February 18, 2013



The gap between British and US airings of DOWNTON ABBEY gives rise to some dislocations.  The series airs each fall in England, but PBS holds it for January-February because it doesn’t want to compete with the start of the new network season here.  (Although at this point the Downton audience is so large and loyal, it’s hard to believe they’d desert in favor of Revenge.)  By the time episodes reach PBS, key plot turns tend to become open secrets (however, SPOILER ALERT for those who’ve managed to remain uninfected till now).  Also, the British season airs as a block of consecutive episodes, and then after several weeks of hiatus, a semi-standalone “holiday special”.  So the episode that aired here last week was the conclusion of Season 3 proper, which explains why plotlines were mostly wrapped up there.  Last night’s final 90 minutes (followed by an extended PBS pledge break) was the epilogue, taking place a year later and set off-grounds at a (splendidly photographed) estate in Scotland.

The major lesson of Season 3:  beware of childbirth.  Even if the rigors of labor don’t kill the mother, as they did Lady Sybil (Jessica Brown Findlay), a random automobile accident may smite the father after he’s barely managed to see his beloved Lady Mary (Michele Dockery) and meet his new son.  That was what befell Matthew Crawley (Dan Stevens), which sets the stage for yet more mourning in the already-ordered Season 4.  (In real life, both Findlay and Stevens wanted out of the show, and British TV contracts–which pay far less than the American kind–tie actors up for a shorter period of time.)   It may be best for everyone that Lady Edith (Laura Carmichael) seems about to embark on a (technically) adulterous relationship with her newspaper editor, husband of a hopelessly deranged woman who can’t give him a divorce, and will presumably do whatever she can to avoid pregnancy.  However, one must fear for Rose (Lily James), the wild child daughter of Lord Grantham’s (Hugh Bonneville) cousin, who’s about to fill the need for nubile daughters at Downton by becoming a surrogate offspring while her parents endure a diplomatic posting in India. If this were an American high school TV show, Rose would absolutely be Most Likely To Become An Unwed Mother.

Overall, Season 3 of Downton (the finale, like most of the season’s episodes, was written by series creator Julian Fellowes himself) was sturdier than Season 2.  There were no egregious plot missteps like last year’s Canadian fake cousin, and the show’s focus stuck to its core, concentrating on the family and staff.  The long, not entirely comprehensible struggle to free Bates (Brendan Coyle) from his prison sentence for murder felt extraneous more often than not, but at least in this finale episode, we were able to see Bates and Anna (Joanne Froggatt) happy for the entire 90 minutes, possibly the longest those two have gone without hardship or tragedy in the history of the series.  The show successfully humanized the previously odious Thomas (Rob James-Collier), by making him the victim of O’Brien’s (Siobhan Finneran) long con that Jimmy (Ed Speleers) returned his forbidden affections.  The story arc of Branson (Allen Leech) was also effectively played out, as he shifted from left-wing chauffeur to Sybil’s loving husband, then from her stunned widower to the Downton estate manager, and while he was taken aback by the romantic interest of short-term maid Edna (Myanna Buring) in the finale, it seems safe to assume he’ll be back on the romantic market next season.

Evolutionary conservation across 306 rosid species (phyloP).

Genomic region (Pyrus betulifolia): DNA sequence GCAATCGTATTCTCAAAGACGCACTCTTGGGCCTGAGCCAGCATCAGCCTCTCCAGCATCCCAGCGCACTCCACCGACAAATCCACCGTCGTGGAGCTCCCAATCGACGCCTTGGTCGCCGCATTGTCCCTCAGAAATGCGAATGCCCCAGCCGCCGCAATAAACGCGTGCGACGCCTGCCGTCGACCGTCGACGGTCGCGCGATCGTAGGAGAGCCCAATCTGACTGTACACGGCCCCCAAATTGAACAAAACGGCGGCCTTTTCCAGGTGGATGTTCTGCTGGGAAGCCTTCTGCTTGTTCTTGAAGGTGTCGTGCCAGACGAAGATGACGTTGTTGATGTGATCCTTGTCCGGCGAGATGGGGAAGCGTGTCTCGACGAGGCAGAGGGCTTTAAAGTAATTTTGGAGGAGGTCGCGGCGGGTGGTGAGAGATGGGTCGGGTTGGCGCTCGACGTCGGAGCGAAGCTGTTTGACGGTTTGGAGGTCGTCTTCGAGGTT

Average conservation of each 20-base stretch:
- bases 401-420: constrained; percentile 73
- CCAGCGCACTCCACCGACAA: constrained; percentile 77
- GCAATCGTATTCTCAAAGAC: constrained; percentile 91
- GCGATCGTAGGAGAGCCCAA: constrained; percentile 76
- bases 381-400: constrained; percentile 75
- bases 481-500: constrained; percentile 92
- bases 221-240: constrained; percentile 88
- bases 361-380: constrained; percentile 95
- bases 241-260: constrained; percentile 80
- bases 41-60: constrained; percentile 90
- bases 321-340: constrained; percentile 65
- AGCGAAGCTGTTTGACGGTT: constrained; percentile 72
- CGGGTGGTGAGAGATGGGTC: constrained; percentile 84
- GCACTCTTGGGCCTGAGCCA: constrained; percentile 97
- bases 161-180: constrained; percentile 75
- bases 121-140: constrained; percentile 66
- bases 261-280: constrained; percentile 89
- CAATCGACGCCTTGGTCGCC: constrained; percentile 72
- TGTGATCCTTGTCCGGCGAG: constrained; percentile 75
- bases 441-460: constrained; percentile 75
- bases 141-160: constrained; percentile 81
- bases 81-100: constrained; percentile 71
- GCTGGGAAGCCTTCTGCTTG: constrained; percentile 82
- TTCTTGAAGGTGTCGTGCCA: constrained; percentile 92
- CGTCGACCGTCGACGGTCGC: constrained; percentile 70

It was a particularly strong season for Lady Grantham (Elizabeth McGovern).  Cora had much more substance than she’s had in previous years, particularly in the episodes concerning Sybil’s death, and McGovern and Bonneville played beautifully together.  Maggie Smith, of course, is Maggie Smith, and if Fellowes sometimes leans too often on the Dowager Countess’ snark to put the neat button on a scene, well, who can blame him?  Fellowes does a masterful job juggling a huge numbers of players throughout the season’s hours, giving just about everyone a chance to shine at one point or another, whether it’s Mrs. Hughes’ (Phyllis Logan) health scare, Mrs. Patmore’s (Lesley Nicol) failed romance or Carson’s (Jim Carter) intolerance of Thomas’ homosexuality (surprisingly contrasted with the Earl’s easygoing attitude) and his bond with Lady Mary.  Dockery, happily married all season, was subdued compared to prior years, but will undoubtedly have stronger material in Season 4 as a newly-widowed mother.

Downton Abbey is the highest-class comfort food of current television, the aristocratic equivalent of meatloaf and mashed potatoes.  Assuming the whole cast doesn’t demand the death of their characters en masse, there’s no reason why it shouldn’t provide content for many PBS pledge drives to come.  All one would ask, in this age so much more technologically advanced than that of Downton itself, is that PBS and the British producers figure out a way to air the series more synchronously in the future.

About the Author

Mitch Salem
MITCH SALEM has worked on the business side of the entertainment industry for 20 years, as a senior business affairs executive and attorney for such companies as NBC, ABC, USA, Syfy, Bravo, and BermanBraun Productions, and before that, at the NY law firm of Weil, Gotshal & Manges. During all that, he has more or less constantly been going to the movies and watching TV, and writing about both since the 1980s. His film reviews also currently appear on and In addition, he is co-writer of an episode of the television series "Felicity."